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title: 'The Day book. (Chicago, Ill.) 1911-1917, February 08, 1916, LAST EDITION, Image 2',
meta: 'News about Chronicling America - RSS Feed',
Image provided by: University of Illinois at Urbana-Champaign Library, Urbana, IL
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told little Louisa and her child friends
if the Tribune had wanted to.
Mamma D'Andrea told Louisa a
long, long story that everyone in the
19th ward knew and that no one ever
spoke of. "- -..
The tale was about a nappy little
family of three, living out on squalid
Archer road 'way back before
Louisa opened her great baby eyes
on this world.
It was one evening in the spring
and the papa of this family had just
come home. He kissed a woman who
looked just a girl and then a little
babe which proved she was not
They sat down to supper and papa
ate while mamma and the babe
watched. The mother didn't eat be
cause she was worrying about a mys
terious something she had found;
she didn't want to tell her husband
it might mean trouble.
But that day his partner in the
macaroni business had slipped into
the pantry and hid a package where
he thought it wouldn't be found.
The woman looked later and there
she uncovered a big bundle of shiny
new dimes. She fingered them and
finally bit on one it broke. They
Even while she sat thinking of it
and her husband was eating, some
one knocked heavily at the door. She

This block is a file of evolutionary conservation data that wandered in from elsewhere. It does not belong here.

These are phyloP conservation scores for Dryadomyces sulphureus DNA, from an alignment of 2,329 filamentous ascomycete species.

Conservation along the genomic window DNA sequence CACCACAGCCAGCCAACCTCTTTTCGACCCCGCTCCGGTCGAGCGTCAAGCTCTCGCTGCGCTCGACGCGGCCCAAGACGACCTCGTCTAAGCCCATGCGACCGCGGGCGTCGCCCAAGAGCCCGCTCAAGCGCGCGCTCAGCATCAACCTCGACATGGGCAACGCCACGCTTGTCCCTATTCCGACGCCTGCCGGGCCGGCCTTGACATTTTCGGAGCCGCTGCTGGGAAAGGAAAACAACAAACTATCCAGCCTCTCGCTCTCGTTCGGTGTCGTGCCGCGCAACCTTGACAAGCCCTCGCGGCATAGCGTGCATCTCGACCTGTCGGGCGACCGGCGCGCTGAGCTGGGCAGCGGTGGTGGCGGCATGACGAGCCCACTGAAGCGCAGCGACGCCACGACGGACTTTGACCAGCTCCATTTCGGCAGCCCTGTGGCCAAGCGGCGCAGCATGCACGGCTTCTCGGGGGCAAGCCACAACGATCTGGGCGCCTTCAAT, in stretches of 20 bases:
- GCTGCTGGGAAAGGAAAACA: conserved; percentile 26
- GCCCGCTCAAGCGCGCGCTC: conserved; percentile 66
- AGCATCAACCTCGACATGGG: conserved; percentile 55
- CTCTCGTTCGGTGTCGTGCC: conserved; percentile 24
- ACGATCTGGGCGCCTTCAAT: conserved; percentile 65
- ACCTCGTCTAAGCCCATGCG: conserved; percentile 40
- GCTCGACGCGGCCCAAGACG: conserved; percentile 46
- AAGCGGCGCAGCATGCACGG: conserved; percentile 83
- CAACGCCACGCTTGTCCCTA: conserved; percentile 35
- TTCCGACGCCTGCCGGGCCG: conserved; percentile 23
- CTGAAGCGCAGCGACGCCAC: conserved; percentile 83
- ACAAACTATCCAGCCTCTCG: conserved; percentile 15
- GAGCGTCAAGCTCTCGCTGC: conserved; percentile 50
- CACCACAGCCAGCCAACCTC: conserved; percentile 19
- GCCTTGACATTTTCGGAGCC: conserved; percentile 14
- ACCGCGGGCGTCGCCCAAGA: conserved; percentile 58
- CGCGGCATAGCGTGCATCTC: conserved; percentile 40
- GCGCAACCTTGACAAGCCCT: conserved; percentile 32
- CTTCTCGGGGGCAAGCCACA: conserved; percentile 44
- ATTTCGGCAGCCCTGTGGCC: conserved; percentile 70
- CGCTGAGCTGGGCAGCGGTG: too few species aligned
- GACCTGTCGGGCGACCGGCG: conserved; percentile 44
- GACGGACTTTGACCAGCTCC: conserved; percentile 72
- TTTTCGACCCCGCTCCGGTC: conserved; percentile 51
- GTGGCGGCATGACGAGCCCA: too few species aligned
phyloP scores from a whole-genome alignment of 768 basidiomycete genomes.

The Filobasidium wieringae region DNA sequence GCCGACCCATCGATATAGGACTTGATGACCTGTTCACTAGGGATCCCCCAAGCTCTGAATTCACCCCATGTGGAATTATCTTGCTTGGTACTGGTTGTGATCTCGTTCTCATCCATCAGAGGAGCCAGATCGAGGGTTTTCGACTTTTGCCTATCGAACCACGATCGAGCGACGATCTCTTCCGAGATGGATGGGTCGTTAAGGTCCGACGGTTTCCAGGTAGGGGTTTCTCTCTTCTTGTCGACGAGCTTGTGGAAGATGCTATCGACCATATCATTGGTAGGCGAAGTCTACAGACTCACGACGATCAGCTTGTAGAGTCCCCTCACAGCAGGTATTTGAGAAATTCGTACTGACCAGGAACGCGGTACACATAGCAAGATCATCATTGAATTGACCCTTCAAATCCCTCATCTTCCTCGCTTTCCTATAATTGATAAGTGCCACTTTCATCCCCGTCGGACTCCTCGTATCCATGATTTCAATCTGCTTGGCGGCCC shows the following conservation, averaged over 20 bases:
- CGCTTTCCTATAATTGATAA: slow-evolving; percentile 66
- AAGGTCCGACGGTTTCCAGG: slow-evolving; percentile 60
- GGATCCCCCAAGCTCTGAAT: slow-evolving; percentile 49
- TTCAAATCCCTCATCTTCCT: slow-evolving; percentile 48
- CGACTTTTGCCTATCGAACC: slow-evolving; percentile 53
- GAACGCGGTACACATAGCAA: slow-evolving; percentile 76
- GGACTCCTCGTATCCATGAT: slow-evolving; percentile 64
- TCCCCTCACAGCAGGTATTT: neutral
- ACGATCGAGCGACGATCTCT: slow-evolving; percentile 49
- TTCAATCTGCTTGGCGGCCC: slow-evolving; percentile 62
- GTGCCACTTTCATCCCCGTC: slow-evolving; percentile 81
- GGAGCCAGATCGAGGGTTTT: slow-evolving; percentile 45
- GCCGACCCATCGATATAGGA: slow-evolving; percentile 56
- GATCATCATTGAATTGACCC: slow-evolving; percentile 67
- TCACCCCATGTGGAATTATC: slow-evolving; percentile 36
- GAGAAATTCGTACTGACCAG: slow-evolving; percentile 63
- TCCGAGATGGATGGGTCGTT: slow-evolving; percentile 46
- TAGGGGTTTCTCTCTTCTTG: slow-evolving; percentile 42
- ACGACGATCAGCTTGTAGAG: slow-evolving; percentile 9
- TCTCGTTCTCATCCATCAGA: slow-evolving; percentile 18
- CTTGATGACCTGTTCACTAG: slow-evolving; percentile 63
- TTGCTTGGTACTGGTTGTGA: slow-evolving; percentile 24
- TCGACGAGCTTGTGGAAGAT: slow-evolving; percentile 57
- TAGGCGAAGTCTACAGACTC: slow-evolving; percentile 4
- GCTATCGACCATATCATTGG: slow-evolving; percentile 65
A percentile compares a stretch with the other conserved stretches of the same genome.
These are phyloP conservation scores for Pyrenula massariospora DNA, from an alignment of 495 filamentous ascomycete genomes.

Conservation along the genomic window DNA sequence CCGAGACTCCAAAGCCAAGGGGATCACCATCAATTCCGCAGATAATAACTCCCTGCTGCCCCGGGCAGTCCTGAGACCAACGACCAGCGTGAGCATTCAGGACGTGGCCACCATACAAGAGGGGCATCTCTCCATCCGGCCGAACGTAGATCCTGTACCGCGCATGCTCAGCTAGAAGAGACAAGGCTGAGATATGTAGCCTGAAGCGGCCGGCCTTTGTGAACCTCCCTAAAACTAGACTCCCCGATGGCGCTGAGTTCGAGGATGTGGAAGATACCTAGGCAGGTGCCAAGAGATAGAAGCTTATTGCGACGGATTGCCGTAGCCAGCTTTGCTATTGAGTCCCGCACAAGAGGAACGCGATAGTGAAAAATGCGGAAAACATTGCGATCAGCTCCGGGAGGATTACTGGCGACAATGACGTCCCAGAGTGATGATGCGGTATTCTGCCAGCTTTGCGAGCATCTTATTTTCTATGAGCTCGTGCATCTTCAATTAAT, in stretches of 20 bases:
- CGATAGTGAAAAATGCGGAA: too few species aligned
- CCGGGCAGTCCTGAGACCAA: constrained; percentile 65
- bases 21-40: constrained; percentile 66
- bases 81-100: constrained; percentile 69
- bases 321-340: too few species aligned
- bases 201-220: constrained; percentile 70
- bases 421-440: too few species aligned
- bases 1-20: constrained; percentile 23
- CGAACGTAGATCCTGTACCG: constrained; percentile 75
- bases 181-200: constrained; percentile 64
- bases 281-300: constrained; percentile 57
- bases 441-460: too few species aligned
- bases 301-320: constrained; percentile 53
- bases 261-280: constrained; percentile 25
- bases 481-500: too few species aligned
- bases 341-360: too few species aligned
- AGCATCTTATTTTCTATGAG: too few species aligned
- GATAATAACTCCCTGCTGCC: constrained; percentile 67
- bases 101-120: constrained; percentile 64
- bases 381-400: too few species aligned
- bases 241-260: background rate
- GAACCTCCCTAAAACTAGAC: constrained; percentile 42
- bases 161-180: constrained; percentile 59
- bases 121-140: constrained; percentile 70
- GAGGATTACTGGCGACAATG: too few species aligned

opened it and in rushed a dozen gruff
Two of them grabbed her husband
and searched him for weapons as he
.protested against the intrusion.
He was Tony D'Andrea, a teacher
of Italian in the Berlitz schools, and
partner in a thriving business. "How
could they suspect him of counter
feiting?" he asked.
As they were leading him off Mrs.
D'Andrea remembered the bad coins
in the pantry and she ran to hide
them more securely.
A detective followed her and in the
place they had been left by the part
ner they discovered the counterfeit
Both of the D'Andreas were indict
ed for passing bad coins. But then
the federal officials knew they didn't
have members of the gang they
sought and for a year and a half the
indictments were not prosecuted.
They lay dusty in an office of the fed
One day, late in 1902, sleuths for
the government arrested Andrew
Romano in Buffalo. He was accused
of making the coins that were found
in the D'Andrea home. And again
the detectives visited the Archer ave
They wanted D'Andrea to go to
Buffalo and tell what he knew about
Romano. If he refused they would
send his wife to the penitentiary
and they did.
So D'Andrea said he would go and
was given a few hours to prepare for
the journey. Even before he could
get to the train, by the strange code
of the "Little Italy" he was told to
keep his mouth shut tight Death
for his wife and baby would be the
price of his testimony.
The bewildered Italian went to Buf
falo, but when time came to tell
about Romano he refused. Romano
The federal sleuths said nothing
until D'Andrea came back with them
to Chicago. Then they arrested him
and his wife under the old indict
ments. They had no evidence against
D'Andrea, but against the wife their
case was good. She had been caught
with the coins on her person.
They told him that if he would tell
about the counterfeiting gang his
wife would be freed. If not she went
to the penitentiary.
There was another reason now
that Mrs. D'Andrea should not go be
hind the bars of a prison. Another
babe was expected in a few months,
and if she went to Joliet it would
come upon this earth in a prison celL
So D'Andrea offered to plead guilty
if they would let his wife go free.
They agreed, and after a trip to a
federal court and a three-minute jpe-